NASA Probes Uranus With A Giant Telescope To Unlock Secrets Of A Mysterious Mechanism

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NASA's James Webb Space Telescope (JWST) took a spectacular image of Uranus, showcasing its ability to capture the "faintest dusty rings." Uranus' rings have only been captured by two other instruments: the Voyager 2 spacecraft and the Keck Observatory with advanced adaptive optics.

When someone thinks of Uranus, they don't typically think of it as having rings around it. But the seventh planet from the Sun, which is rare in that it rotates on its side, was the second to be found with rings after Saturn. James L. Elliot led the team that discovered the ring system in 1977, nine years before the Voyager 2 flyby. Jupiter's rings were discovered in 1979 and Neptune's in 1989. Now, JWST is giving researchers an even more detailed look at the planet's rings and atmosphere.

Uranus has 13 known rings, with 11 of them being visible in the image from Webb. Nine of the rings are classified as the main rings, while two are the fainter rings that evaded detection until the Voyager 2 flyby in 1986.

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The latest image from the space observatory uses its Near-Infrared Camera (NIRCam), combined with data from two filters at 1.4 and 3.0 microns (shown in the image as blue and orange). In comparison, Voyager 2's camera captured an "almost featureless blue-green ball in visible wavelengths." Webb is able to see Uranus with its infrared wavelengths in much higher detail.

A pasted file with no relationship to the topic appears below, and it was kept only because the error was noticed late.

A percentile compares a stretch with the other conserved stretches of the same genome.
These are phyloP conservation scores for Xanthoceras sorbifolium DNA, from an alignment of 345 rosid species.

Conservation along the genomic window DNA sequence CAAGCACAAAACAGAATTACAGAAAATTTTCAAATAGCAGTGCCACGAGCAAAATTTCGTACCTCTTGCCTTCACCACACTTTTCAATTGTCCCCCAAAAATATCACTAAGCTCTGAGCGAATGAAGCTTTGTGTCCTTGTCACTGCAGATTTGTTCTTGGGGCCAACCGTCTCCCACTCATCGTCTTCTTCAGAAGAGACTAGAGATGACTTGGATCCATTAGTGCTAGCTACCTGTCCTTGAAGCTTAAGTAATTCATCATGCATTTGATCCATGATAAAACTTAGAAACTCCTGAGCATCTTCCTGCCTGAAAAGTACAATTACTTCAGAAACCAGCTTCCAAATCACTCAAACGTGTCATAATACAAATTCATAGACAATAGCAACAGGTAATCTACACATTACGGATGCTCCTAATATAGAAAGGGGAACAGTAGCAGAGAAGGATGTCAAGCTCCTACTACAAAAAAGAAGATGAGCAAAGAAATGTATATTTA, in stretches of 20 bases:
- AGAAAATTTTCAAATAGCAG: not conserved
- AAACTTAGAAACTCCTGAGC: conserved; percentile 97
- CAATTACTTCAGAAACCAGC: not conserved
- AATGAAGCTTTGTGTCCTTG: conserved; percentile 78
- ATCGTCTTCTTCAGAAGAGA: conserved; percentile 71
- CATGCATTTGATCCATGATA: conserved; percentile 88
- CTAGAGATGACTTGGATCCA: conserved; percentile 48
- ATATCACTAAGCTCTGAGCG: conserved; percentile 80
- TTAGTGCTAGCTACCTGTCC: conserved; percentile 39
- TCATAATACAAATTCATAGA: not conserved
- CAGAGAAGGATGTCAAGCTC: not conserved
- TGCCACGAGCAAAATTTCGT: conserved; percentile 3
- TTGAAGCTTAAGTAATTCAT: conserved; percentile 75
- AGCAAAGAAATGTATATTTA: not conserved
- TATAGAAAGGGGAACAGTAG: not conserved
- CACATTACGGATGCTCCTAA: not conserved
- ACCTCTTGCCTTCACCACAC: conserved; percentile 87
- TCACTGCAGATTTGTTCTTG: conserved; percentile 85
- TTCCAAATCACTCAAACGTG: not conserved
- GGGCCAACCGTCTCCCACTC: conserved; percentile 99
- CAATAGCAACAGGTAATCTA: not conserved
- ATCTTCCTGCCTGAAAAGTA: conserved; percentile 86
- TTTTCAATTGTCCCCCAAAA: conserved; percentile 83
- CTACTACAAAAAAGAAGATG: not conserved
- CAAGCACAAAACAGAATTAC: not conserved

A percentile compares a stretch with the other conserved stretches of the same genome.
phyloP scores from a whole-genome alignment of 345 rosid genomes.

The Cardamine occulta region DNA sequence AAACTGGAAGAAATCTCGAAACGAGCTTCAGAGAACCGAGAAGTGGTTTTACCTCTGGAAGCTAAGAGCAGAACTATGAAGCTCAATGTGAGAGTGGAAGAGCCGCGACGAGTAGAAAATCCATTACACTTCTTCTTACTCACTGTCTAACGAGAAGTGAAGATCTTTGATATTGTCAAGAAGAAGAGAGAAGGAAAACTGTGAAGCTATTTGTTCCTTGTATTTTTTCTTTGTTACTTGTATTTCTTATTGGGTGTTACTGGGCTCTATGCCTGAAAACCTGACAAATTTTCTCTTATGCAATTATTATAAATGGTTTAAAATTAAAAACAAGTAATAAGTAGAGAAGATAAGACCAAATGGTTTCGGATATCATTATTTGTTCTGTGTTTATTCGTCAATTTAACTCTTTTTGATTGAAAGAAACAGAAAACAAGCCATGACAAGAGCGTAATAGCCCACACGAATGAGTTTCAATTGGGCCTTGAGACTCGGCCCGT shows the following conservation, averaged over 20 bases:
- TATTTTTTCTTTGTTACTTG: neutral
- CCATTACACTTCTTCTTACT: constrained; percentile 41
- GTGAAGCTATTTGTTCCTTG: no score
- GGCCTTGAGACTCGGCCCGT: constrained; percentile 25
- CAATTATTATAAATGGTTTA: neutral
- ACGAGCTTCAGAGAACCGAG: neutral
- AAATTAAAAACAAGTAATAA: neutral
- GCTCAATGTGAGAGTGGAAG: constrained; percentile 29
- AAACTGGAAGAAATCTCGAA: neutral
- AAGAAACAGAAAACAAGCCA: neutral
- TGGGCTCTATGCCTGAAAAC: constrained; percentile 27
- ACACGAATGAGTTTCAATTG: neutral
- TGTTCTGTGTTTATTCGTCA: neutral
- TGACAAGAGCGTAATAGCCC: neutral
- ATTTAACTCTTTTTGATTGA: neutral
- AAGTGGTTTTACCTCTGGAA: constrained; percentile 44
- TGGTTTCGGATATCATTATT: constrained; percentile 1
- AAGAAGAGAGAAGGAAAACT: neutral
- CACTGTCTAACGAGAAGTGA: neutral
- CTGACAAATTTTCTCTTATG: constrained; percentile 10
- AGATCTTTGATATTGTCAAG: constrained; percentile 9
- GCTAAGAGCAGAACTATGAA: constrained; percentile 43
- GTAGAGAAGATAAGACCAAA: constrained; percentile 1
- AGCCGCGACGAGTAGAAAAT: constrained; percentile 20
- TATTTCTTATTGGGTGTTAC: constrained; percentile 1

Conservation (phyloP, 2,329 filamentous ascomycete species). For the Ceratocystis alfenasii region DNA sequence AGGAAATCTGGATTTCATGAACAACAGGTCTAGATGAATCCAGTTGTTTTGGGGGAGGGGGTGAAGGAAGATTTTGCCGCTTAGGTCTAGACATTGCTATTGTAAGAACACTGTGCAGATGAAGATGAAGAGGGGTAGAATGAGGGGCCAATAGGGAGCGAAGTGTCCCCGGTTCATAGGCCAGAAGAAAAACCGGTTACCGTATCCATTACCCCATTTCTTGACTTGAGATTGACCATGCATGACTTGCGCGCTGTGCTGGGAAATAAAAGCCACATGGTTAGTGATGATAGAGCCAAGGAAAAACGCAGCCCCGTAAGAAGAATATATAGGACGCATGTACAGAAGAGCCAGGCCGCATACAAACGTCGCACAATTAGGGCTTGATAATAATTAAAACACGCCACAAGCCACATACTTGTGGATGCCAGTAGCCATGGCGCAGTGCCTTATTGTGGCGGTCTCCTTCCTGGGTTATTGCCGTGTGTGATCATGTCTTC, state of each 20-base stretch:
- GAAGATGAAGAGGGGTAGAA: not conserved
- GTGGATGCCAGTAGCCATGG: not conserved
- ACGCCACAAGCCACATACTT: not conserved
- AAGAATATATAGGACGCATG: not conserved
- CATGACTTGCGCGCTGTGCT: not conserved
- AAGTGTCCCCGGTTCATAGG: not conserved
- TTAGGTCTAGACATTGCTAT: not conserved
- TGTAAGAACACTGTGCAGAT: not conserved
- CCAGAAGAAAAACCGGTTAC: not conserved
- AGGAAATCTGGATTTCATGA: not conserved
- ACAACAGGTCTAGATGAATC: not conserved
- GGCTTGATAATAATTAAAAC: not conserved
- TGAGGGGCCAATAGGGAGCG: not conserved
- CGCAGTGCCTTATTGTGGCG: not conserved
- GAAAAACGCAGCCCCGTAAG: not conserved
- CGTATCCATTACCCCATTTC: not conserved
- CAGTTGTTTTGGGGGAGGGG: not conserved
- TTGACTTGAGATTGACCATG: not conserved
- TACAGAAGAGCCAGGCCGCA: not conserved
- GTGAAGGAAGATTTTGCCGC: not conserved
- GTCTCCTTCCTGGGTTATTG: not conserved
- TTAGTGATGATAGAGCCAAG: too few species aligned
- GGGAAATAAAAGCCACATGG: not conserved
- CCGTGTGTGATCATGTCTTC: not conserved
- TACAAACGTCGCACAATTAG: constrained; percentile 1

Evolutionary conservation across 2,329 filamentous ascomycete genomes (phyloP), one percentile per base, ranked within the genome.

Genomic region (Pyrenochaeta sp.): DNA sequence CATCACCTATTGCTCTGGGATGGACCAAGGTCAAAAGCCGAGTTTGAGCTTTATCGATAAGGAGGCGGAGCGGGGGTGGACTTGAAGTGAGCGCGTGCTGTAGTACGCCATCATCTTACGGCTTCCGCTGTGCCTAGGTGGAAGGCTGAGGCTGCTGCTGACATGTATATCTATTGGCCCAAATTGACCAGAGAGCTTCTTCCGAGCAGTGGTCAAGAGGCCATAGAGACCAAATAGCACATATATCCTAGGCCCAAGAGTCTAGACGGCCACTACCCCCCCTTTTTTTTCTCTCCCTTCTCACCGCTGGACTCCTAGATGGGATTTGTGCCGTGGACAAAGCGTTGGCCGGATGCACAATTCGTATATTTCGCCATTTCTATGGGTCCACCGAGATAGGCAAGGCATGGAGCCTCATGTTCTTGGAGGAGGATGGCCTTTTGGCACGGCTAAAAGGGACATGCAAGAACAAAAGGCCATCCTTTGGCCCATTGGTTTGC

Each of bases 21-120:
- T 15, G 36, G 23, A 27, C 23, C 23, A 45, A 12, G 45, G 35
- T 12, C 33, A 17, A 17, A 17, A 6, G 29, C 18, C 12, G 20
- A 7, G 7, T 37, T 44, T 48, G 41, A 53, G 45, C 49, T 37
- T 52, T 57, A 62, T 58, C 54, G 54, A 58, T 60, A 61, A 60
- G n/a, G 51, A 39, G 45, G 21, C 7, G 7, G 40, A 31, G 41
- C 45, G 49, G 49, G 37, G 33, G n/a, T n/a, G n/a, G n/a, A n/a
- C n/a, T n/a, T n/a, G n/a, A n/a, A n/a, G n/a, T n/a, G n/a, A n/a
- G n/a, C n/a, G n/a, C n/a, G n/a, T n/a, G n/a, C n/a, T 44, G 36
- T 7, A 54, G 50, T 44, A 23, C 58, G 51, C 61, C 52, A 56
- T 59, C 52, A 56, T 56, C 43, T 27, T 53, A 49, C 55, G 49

The fact Uranus rotates on its side causes extreme seasons. It takes 84 Earth-years to orbit the Sun, causing the planet's poles to experience extended periods of time in both darkness and light. The image from JWST shows the planet during late spring for the northern pole, with its northern summer not arriving until 2028.

Webb was able to unveil a unique aspect of Uranus' polar cap (an area of brightening at the pole facing the Sun), which NASA described as "a subtle enhanced brightening at the center of the cap." The polar cap is unique to Uranus and seems to only appear when the pole is in direct sunlight in the summer years and disappears during the fall. JWST's new data will aid scientists in gaining a better understanding of this rare mechanism.

NASA says that Webb has only shown "the tip of the iceberg" in terms of what it can do when observing Uranus. The National Academies of Sciences, Engineering, and Medicine indicated that Uranus should be a high priority in 2022, meaning there will surely be more highly detailed observations of the ringed planet by JWST and other observatories to come.